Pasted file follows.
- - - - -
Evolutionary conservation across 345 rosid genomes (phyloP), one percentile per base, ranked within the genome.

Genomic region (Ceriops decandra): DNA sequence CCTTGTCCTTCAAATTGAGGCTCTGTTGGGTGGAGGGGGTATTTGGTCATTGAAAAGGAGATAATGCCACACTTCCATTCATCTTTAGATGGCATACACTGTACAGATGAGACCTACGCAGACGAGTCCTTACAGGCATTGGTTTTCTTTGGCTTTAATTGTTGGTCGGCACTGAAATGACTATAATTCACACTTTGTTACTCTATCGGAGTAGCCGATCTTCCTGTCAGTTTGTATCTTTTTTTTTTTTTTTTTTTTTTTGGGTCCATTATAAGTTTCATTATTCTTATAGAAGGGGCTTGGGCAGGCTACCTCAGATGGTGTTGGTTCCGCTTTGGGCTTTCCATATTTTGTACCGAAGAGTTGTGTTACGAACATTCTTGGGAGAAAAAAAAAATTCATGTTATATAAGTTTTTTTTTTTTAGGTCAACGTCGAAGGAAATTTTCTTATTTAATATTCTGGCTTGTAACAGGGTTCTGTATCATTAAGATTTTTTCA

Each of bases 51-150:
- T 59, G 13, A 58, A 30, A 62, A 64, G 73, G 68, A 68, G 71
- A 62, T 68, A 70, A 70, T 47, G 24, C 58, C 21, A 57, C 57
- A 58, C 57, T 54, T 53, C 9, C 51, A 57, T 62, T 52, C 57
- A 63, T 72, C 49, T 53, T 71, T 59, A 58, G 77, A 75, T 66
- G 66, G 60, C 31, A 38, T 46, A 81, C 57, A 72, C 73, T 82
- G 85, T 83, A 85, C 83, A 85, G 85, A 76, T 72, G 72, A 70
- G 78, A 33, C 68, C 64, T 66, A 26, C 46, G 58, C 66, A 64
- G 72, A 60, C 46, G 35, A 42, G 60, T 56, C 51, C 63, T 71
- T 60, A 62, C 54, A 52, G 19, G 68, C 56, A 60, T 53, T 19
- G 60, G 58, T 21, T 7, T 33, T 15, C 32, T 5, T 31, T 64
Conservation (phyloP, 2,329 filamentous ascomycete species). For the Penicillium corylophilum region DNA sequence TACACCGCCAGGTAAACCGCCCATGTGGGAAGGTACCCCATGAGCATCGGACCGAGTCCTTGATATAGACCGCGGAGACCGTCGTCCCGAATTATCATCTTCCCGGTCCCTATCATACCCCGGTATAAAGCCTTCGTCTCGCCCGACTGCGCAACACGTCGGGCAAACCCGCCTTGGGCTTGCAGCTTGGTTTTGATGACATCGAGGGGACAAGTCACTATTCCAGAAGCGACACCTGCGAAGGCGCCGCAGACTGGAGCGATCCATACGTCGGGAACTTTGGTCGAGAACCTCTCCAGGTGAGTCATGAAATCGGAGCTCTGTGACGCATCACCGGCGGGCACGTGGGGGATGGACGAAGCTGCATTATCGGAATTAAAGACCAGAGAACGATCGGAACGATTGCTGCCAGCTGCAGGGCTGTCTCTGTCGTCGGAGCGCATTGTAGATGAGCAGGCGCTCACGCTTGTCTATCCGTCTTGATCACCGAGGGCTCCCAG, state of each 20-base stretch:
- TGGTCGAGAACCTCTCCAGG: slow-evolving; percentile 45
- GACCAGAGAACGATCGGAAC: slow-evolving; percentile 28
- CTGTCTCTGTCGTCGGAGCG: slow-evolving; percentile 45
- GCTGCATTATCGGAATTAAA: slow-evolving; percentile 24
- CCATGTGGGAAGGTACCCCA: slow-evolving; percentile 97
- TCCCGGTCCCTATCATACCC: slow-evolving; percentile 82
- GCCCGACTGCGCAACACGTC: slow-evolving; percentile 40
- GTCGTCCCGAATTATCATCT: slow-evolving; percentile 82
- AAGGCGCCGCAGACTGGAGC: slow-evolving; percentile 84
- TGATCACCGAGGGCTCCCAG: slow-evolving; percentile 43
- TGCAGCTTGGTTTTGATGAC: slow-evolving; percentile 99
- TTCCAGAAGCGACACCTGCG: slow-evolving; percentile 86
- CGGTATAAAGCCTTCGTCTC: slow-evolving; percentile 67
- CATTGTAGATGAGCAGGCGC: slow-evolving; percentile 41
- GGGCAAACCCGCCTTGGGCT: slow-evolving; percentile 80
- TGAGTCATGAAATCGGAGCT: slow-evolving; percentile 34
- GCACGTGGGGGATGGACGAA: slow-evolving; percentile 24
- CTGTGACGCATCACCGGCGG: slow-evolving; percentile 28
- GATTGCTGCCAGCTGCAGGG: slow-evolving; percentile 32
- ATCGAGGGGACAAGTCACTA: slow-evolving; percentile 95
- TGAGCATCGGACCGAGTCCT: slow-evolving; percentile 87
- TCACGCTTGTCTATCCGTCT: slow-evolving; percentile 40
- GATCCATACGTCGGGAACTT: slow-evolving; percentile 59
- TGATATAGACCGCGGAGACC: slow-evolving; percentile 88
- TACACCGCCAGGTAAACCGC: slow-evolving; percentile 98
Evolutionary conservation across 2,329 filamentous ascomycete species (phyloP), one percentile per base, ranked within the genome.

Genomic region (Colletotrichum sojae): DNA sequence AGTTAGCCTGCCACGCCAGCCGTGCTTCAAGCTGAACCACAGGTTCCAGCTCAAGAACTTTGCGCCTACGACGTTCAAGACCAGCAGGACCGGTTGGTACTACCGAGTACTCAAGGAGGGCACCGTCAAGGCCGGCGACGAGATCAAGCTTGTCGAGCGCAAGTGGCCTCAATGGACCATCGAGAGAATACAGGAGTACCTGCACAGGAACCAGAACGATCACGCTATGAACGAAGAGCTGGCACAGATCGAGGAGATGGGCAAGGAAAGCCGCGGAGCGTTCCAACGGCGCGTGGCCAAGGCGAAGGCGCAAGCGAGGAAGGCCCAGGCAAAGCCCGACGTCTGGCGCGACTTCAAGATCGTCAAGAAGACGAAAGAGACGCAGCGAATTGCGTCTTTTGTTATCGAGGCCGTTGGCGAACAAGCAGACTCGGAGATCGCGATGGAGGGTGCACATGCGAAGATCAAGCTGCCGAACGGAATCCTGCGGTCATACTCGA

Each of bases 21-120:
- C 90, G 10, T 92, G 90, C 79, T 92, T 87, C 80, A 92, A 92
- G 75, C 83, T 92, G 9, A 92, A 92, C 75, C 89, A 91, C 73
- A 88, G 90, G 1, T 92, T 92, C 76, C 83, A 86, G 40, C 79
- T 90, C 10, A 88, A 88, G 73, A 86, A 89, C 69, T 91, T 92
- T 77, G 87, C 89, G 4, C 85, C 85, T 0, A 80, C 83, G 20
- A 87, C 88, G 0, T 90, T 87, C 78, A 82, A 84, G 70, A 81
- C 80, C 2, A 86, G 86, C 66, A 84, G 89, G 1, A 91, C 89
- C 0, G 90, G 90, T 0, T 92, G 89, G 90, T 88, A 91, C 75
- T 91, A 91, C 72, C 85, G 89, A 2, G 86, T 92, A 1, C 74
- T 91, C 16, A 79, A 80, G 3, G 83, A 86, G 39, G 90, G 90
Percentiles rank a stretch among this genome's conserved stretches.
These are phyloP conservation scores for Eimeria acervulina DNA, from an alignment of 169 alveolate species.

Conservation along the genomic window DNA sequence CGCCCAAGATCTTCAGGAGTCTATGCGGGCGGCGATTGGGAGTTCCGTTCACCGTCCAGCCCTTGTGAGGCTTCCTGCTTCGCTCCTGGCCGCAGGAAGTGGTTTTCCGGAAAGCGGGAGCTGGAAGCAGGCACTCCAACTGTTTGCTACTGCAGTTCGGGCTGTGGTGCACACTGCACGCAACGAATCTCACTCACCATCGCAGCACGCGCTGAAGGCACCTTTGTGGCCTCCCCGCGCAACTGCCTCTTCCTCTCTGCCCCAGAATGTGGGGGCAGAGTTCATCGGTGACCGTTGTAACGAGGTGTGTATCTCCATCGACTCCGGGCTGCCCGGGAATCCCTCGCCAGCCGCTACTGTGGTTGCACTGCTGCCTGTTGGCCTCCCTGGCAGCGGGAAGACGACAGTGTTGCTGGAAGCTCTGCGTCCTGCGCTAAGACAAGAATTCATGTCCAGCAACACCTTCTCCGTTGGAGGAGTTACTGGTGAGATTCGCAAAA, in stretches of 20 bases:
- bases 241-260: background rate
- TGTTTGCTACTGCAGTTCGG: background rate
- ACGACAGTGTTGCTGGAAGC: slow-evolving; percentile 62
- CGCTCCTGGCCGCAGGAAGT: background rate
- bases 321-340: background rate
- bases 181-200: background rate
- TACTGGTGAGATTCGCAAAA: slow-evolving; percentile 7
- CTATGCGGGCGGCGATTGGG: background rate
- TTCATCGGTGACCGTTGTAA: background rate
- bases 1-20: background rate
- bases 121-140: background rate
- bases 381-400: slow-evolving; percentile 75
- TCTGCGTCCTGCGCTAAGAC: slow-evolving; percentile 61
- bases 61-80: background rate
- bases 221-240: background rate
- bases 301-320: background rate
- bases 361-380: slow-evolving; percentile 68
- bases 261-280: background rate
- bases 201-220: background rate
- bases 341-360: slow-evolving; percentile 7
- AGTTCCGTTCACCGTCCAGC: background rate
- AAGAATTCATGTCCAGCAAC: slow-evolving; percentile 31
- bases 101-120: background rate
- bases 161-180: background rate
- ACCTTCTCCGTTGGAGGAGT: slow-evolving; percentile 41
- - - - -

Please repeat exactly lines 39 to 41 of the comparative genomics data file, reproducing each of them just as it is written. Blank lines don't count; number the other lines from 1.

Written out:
- TACACCGCCAGGTAAACCGC: slow-evolving; percentile 98
Evolutionary conservation across 2,329 filamentous ascomycete species (phyloP), one percentile per base, ranked within the genome.

Genomic region (Colletotrichum sojae): DNA sequence AGTTAGCCTGCCACGCCAGCCGTGCTTCAAGCTGAACCACAGGTTCCAGCTCAAGAACTTTGCGCCTACGACGTTCAAGACCAGCAGGACCGGTTGGTACTACCGAGTACTCAAGGAGGGCACCGTCAAGGCCGGCGACGAGATCAAGCTTGTCGAGCGCAAGTGGCCTCAATGGACCATCGAGAGAATACAGGAGTACCTGCACAGGAACCAGAACGATCACGCTATGAACGAAGAGCTGGCACAGATCGAGGAGATGGGCAAGGAAAGCCGCGGAGCGTTCCAACGGCGCGTGGCCAAGGCGAAGGCGCAAGCGAGGAAGGCCCAGGCAAAGCCCGACGTCTGGCGCGACTTCAAGATCGTCAAGAAGACGAAAGAGACGCAGCGAATTGCGTCTTTTGTTATCGAGGCCGTTGGCGAACAAGCAGACTCGGAGATCGCGATGGAGGGTGCACATGCGAAGATCAAGCTGCCGAACGGAATCCTGCGGTCATACTCGA